Commentators and reporters who will in the short run determine the meaning of Brown’s successful capture of a seat that had been owned by Democrats for half a century will be chewing over the …

INTERPOL AND THE INTERNATIONAL CRIMINAL COURT

Shortly before Christmas, President Obama signed an executive order designating
Interpol as an International Police Force, above the law, above the Constitution, and immune from legal and constitutional restraints.

Interpol was started in 1923. It operates in 188 countries. President Reagan under Executive Order 12425 in 1983 gave Interpol the immunity accorded foreign diplomats, which is limited. President Obama’s Executive Order 13524 removes those limitations, giving Interpol complete immunity.

Executive Order 13524 is short. It was issued on December 16 without explanation. It is entitled “Amending Executive Order 12425 designating Interpol as a Public International Organization entitled to Enjoy Certain Privileges, Exemptions, and Immunities.” It provides that property and assets of Interpol shall be immune from prosecution, its officers shall be free of certain taxes and customs duties, and its archives shall be closed to requests by law enforcement agencies and under the Fre…

Bysiewicz, For What?

Kevin Rennie, an ex-legislator (Republican) and Courant columnist, continues to trouble the reining kakistocracy – this time Secretary of State Susan Bysiewicz.

Noting that the Secretary of State recently switched races from governor to attorney general, Rennie credits lawyer Ryan McKeen, who blogs at A Connecticut Law Blog, with upsetting the Bysiewicz apple cart: It was McKeen who first discovered that Bysiewicz had not “practiced law” for ten years, a statutory requirement of aspiring attorneys general.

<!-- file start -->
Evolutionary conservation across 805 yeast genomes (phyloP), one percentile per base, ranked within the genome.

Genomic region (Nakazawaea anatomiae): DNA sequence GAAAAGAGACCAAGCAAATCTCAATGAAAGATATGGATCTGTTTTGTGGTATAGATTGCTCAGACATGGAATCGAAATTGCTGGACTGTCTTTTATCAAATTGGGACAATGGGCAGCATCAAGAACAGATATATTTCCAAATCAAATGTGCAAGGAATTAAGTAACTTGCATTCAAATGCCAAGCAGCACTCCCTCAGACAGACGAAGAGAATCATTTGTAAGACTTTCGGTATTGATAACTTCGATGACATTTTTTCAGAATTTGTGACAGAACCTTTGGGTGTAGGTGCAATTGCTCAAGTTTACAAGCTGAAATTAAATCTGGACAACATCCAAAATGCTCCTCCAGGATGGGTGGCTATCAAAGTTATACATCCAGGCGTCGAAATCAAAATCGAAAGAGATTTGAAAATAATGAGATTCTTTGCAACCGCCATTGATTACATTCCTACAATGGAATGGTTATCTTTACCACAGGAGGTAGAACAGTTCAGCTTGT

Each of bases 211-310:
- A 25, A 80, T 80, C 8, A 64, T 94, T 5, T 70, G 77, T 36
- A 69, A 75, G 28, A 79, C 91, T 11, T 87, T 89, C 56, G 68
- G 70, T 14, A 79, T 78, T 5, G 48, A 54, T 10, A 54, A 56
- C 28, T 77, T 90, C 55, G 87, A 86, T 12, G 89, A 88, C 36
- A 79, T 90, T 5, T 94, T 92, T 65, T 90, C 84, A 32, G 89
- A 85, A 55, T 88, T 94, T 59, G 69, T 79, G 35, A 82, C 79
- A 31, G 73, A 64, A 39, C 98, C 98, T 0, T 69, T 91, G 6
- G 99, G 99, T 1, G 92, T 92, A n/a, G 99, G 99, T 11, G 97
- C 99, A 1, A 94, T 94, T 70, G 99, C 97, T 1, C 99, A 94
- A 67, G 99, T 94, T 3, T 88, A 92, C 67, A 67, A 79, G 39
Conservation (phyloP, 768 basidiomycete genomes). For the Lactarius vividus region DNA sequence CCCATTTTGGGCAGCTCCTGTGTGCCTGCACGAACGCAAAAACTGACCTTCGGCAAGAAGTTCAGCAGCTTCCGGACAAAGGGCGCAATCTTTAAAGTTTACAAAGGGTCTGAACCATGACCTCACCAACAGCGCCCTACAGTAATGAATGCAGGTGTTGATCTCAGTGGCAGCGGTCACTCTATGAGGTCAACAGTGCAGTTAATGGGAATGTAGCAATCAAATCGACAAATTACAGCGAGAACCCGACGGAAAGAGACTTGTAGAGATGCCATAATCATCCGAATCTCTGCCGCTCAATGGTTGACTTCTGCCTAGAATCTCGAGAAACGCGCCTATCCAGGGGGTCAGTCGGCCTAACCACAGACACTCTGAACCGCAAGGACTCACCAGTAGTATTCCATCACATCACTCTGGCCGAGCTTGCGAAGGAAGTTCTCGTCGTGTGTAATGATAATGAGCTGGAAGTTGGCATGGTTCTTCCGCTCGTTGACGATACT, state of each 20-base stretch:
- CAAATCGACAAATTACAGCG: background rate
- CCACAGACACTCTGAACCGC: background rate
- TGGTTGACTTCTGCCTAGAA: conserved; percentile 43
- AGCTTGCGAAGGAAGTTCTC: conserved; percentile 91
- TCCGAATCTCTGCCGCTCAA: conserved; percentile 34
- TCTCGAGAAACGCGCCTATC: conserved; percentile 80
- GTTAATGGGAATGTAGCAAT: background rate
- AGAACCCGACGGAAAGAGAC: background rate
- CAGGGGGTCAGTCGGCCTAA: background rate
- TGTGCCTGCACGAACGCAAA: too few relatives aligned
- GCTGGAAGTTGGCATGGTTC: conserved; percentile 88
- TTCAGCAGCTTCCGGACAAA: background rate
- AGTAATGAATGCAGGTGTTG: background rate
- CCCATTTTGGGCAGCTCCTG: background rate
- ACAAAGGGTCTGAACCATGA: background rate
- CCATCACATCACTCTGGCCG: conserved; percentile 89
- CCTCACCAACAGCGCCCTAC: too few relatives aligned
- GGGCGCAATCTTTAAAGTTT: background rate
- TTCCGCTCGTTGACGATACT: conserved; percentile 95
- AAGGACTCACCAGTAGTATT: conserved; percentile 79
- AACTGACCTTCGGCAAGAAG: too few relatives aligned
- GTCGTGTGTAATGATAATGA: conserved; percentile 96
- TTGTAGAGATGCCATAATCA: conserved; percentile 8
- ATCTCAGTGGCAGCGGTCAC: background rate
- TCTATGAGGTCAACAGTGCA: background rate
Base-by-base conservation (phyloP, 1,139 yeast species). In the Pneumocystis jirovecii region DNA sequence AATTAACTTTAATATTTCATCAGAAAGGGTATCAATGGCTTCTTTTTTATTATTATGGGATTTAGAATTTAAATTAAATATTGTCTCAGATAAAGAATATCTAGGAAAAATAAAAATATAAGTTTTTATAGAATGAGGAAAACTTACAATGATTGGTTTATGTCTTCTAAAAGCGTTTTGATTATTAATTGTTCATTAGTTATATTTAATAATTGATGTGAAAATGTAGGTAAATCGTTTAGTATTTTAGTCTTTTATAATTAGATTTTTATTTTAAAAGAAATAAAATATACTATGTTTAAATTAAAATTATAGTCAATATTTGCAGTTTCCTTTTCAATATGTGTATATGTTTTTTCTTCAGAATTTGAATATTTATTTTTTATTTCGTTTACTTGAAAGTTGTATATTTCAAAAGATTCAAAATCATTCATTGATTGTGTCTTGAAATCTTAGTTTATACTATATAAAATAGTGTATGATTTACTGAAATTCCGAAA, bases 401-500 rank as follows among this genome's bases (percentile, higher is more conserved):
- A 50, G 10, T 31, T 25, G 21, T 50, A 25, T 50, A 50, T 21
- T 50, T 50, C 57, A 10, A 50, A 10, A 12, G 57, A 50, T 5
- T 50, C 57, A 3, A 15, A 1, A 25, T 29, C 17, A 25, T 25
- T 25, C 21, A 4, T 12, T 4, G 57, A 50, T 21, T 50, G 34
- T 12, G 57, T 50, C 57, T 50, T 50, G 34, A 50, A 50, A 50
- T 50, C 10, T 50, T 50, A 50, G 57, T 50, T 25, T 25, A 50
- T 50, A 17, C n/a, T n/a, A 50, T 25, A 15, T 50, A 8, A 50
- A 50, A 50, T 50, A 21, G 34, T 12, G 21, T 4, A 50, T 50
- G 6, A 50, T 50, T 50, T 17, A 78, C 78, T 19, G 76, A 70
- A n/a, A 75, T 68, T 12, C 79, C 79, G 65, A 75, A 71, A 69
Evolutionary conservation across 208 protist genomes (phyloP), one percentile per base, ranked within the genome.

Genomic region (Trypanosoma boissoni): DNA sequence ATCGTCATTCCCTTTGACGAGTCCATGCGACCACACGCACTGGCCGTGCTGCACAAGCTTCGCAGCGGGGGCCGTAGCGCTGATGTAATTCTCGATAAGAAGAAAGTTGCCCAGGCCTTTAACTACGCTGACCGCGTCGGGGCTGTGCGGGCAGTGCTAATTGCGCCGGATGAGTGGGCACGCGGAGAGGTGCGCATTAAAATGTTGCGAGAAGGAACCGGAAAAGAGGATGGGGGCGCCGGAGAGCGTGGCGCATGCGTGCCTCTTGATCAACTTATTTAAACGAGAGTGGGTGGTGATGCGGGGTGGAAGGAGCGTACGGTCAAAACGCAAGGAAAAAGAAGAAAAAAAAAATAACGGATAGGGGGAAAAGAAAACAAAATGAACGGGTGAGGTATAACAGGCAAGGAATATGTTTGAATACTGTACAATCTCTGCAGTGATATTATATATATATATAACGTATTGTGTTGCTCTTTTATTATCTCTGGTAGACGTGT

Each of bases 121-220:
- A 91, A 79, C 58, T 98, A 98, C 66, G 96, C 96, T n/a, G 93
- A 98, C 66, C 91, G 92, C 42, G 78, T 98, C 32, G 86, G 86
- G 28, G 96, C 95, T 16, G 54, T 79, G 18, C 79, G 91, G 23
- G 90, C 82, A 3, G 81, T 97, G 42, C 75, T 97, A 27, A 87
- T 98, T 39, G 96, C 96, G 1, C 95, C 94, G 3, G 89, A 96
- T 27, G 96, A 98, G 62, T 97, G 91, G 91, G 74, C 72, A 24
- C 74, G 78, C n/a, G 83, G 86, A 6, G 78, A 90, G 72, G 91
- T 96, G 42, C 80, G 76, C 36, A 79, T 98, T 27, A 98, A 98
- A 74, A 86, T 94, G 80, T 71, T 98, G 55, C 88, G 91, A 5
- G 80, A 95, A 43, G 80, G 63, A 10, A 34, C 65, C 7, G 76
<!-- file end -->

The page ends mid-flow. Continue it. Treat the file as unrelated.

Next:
Last Thursday, Bysiewicz maintained she had supervised lawyers in her role as Secretary of State, claiming this sufficed to satisfy the statutory provision.

“ She is wrong,” Rennie commented.

“The secretary of the state is not ‘a Connecticut state employee employed as an attorney for the state,’ as she certified each year when she claimed an exemption from paying the state Attorney Occupation Tax. Plenty of state officials oversee lawyers in their offices — that doesn't mean they…

The Democrat’s Blue Ribbon Save Me’Arse Commission

The Harford Courant has gagged, editorially speaking, on a Democratic proposal to manfully discharge ever growing state deficits by – Who would have guessed? – assembling a blue ribbon commission to suggest ways the state may crawl out of the deficit hole fashioned by legislative leaders Speaker of the House Chris Dovovan and President Pro Tem of the Senate Don Williams.

The difficulty, according to the Courant, appears to lie in the composition of the commission:

“For one thing, the commission has 45 Democratic legislators and no Republicans, a needless and counterproductive exercise in partisanship that GOP leaders have rightly criticized.”